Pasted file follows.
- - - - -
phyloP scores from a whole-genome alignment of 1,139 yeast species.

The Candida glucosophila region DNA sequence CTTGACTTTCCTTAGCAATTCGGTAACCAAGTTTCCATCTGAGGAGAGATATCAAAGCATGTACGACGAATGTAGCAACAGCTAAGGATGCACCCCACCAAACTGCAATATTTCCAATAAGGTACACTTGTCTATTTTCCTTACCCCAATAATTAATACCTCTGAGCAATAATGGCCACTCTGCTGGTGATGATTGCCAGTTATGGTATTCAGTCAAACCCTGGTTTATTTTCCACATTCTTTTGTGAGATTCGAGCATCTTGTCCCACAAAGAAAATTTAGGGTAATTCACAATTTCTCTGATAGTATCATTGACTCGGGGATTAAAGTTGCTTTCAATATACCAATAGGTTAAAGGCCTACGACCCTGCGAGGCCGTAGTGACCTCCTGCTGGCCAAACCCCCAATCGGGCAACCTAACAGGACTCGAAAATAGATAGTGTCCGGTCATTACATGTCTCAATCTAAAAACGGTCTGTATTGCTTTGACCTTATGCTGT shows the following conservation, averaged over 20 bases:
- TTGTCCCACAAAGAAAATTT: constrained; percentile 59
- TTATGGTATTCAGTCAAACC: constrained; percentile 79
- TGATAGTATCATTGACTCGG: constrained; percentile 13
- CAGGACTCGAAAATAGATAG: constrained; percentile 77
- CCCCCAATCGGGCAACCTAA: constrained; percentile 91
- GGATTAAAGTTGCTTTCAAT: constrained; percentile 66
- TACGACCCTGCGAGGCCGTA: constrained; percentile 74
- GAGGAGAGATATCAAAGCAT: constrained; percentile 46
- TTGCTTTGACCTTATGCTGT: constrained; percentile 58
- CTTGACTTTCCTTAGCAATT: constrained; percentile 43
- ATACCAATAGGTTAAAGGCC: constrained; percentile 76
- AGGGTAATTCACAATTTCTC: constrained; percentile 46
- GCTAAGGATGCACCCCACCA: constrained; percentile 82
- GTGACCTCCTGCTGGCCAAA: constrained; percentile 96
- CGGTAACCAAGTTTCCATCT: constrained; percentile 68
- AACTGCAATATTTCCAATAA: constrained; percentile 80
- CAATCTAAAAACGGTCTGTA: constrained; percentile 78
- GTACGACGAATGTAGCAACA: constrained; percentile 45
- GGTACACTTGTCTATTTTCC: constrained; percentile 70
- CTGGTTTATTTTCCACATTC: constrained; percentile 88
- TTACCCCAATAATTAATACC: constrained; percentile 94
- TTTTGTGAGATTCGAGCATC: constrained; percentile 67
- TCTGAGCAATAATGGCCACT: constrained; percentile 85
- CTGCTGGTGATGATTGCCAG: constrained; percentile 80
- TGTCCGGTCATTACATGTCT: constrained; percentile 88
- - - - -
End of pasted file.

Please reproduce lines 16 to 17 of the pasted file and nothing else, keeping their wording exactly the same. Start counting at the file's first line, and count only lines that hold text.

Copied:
- GTGACCTCCTGCTGGCCAAA: constrained; percentile 96
- CGGTAACCAAGTTTCCATCT: constrained; percentile 68